It had only taken us just under half an hour to reach the beach. The sun approaching its noon time meridian was causing us to be sweat-drenched. I thought, “No matter. We’d be back in Teluk Batik soon.”

Khoots led the way over the rocks on the north end of the beach. The boulders were large and irregularly shaped, but we managed to navigate our way through and reach a rocky incline  that took us out of sight of Teluk Rubiah. After some time, we arrived at another beach, a smaller cove that was isolated from civilization. We traipsed over to the other end of that beach and started trudging over the boulders there. Soon we were on another beach. It had been more than half an hour. “Certainly,” I thought,  “Teluk Batik wasn’t that far away.”

After the third beach and its rocky barrier, we were exhausted. No one had brought water but did not entertain the idea of doubling back toward Teluk Rubiah. The thought of going through all the rocks again made everyone balk.

So we trekked onwards.

We kept expecting Teluk Batik to emerge behind a sea-swept rock, but it never did. On the other hand, the boulders were becoming more difficult to climb on. So we went near the water and leapt from rock to small rock. I mused, “I hope these stones don’t just end before we reach the end.”

Then, we chanced upon an unlikely scene. There was an angler standing on the rocks at sea level with his line cast to sea and his gear on the next rock. He looked at us, then returned his attention to his fishing rod. We slowly crept behind him, wondering how on Earth this man could have found his way there. I figured that we must be in walking distance to a safe spot, perhaps even to Teluk Batik. So we went on our spirits rejuvenated.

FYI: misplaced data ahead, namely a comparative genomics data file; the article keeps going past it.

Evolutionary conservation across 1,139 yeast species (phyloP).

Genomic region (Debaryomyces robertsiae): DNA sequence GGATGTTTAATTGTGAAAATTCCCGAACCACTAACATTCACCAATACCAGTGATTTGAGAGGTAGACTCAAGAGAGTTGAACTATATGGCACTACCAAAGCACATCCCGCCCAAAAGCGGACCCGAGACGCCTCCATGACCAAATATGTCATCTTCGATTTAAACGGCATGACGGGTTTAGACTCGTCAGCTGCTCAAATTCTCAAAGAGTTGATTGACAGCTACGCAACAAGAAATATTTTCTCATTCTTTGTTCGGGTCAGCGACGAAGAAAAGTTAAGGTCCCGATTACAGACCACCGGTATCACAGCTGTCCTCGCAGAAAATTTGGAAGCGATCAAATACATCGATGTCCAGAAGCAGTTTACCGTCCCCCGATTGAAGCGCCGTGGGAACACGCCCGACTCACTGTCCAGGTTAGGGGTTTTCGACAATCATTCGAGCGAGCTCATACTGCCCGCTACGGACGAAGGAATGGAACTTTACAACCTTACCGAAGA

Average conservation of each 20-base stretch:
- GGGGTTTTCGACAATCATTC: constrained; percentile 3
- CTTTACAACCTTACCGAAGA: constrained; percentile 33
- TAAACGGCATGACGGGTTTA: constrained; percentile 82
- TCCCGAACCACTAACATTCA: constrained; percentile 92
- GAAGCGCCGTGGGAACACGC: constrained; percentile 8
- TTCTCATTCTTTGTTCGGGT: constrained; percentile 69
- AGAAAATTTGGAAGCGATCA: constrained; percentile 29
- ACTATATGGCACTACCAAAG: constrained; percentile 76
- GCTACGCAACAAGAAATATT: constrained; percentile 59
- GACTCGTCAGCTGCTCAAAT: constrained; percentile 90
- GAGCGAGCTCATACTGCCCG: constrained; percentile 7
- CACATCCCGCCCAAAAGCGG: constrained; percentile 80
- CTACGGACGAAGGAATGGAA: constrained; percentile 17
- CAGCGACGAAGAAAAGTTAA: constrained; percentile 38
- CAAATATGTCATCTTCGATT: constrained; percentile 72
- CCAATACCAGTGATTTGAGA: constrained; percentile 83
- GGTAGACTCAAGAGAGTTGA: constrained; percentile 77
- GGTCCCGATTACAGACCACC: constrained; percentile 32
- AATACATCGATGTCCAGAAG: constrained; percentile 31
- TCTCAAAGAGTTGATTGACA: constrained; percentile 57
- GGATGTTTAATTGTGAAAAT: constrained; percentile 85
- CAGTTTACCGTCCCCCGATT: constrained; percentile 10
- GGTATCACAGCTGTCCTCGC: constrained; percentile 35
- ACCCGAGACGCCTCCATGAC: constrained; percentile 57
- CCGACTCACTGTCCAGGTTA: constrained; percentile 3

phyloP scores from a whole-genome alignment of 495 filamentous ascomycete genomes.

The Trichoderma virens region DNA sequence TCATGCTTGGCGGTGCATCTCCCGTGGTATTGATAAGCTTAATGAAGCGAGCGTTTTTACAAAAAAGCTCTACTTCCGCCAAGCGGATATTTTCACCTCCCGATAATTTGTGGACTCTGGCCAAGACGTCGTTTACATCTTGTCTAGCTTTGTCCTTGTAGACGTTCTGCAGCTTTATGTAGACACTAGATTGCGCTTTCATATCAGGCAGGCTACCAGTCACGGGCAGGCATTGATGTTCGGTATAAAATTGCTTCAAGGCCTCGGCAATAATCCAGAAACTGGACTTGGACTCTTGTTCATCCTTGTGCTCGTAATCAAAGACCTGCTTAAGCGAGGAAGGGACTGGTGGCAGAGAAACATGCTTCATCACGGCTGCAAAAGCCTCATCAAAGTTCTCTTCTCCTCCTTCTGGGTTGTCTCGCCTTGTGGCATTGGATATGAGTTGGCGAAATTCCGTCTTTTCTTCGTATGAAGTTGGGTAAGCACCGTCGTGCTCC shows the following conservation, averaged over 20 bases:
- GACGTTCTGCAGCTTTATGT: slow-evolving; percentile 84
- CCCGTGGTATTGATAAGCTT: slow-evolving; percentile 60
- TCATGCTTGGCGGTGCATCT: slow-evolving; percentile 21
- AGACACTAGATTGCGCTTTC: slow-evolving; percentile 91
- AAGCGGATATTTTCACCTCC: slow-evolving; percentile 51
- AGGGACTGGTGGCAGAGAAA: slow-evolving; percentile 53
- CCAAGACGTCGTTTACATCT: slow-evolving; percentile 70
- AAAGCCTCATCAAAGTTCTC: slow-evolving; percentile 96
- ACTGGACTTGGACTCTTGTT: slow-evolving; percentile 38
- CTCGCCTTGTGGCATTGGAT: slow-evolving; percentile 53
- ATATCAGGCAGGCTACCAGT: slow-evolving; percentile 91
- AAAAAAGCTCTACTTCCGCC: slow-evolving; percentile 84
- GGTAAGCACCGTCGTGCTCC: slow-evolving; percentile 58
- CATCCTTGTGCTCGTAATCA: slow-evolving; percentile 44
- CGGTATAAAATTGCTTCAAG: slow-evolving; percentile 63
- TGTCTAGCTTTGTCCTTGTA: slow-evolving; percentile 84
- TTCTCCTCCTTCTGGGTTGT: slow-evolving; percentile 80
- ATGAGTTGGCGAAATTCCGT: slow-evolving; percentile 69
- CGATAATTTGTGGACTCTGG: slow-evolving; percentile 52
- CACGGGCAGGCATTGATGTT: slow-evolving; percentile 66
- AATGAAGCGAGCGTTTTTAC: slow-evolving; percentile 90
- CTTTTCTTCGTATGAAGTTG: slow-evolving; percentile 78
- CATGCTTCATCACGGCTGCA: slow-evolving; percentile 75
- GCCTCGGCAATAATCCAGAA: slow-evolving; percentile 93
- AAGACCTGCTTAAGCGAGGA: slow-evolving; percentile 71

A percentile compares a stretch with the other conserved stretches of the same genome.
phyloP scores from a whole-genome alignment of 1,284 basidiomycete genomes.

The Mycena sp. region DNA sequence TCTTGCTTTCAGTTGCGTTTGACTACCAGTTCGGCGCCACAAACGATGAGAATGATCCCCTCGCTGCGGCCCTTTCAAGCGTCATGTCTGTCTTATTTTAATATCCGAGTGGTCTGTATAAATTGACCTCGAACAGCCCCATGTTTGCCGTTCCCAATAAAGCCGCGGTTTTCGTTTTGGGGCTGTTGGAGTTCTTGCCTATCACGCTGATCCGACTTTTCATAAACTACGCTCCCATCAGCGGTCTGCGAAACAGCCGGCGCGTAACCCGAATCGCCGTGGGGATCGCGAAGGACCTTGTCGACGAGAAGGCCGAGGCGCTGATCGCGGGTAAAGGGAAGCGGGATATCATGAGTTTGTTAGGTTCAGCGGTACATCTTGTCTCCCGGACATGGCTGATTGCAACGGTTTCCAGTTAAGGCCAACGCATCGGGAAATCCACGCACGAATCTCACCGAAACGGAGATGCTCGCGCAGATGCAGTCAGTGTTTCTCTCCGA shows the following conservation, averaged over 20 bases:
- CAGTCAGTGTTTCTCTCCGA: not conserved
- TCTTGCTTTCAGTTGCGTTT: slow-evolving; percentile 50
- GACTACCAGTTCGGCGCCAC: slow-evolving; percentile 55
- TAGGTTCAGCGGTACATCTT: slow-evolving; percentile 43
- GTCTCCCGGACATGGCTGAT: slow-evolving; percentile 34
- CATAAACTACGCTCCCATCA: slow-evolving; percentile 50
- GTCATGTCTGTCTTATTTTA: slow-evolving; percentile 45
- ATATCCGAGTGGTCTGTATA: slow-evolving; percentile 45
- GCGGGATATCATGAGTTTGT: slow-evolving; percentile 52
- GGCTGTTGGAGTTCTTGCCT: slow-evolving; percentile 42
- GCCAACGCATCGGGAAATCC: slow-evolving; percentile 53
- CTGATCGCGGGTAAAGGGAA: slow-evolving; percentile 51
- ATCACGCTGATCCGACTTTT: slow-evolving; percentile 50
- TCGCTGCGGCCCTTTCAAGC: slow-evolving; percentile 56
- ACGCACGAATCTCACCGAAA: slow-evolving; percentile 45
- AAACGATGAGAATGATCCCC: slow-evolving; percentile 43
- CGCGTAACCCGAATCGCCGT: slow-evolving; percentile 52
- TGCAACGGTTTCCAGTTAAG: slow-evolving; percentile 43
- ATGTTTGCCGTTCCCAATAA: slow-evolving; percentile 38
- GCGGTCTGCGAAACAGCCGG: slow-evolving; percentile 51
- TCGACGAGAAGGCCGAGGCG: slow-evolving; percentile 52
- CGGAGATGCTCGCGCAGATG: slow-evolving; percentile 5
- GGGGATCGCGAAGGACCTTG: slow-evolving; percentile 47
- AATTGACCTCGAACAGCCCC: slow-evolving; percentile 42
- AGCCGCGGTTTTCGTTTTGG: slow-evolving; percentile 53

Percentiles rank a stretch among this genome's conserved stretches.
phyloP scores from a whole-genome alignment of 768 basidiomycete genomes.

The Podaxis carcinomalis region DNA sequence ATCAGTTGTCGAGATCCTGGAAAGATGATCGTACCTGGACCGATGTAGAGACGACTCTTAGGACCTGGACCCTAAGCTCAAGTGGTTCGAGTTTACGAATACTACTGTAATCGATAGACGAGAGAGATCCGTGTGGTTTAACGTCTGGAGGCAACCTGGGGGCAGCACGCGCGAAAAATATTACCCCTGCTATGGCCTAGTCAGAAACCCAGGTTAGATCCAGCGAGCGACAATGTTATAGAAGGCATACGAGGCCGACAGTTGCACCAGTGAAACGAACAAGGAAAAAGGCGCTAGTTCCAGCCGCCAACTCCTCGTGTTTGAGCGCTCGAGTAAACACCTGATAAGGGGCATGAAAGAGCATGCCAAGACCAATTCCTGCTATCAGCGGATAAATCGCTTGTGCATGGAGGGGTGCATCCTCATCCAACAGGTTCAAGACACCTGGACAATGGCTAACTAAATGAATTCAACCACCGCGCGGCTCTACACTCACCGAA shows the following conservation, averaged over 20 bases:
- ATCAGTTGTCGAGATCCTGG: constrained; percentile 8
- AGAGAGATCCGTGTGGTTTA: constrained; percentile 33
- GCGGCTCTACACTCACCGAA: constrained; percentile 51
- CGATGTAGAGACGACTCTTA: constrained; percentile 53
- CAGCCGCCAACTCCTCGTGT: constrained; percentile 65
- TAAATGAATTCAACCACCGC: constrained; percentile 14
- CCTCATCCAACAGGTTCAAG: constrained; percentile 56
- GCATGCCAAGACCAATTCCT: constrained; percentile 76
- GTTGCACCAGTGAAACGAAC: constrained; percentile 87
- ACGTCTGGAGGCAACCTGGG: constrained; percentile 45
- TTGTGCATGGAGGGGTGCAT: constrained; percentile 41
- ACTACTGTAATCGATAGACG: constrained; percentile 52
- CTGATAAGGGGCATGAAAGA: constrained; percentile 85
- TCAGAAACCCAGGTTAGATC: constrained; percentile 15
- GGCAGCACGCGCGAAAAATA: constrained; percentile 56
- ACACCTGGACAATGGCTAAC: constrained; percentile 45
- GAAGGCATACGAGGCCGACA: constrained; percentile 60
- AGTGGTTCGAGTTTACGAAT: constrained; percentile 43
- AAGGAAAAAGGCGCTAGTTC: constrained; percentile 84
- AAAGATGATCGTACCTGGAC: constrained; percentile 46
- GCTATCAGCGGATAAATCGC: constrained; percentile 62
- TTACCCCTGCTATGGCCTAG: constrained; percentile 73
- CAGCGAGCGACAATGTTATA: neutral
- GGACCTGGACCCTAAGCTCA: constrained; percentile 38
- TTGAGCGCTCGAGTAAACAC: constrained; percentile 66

But then, the stepping stones did end and we had to climb the rock which was at least 5 meters at its highest. There was an incline so we found footholds to step on as we ventured up the rock face. After  five minutes, we realised that we were on a sheer incline. How in the world did we end up holding on to our dear lives on a cliff face two meters over the ocean?

Forearms were scraped, knees bled and muscles were sore. By no small feat, we pulled ourselves up and over the rock face and into the jungle above it. I sighed, “I can’t wait to drink something cold and sweet.” We followed a series of clearings down a hill and found ourselves on yet another deserted beach. I wondered if someday I would remember the details of this adventure enough to write about it.

After another cluster of rocks overlooking the sea that was easier to traverse, we finally saw people swimming in the water, but there were still far away. We had a long way to walk, but we were glad to be within sight of other humans. Before long, Teluk Batik welcomed us back.

Stepping off the last rock and setting foot on the sands of Teluk Batik, we rushed for the drinks vendor to rehydrate ourselves. It had taken us more than two hours to return there.

Our teenage minds young and stupid, we merely marvelled at our adventure immediately forgetting all thought of hardship and peril. Then after a cooling swim, we rode home feeling happy and content.

Posted in ACS Memories, Fiction and tagged , , .

Khairul Hisham J. is a tabletop RPG artist, writer, proofreader, translator, teacher, grad student and learner-in-general.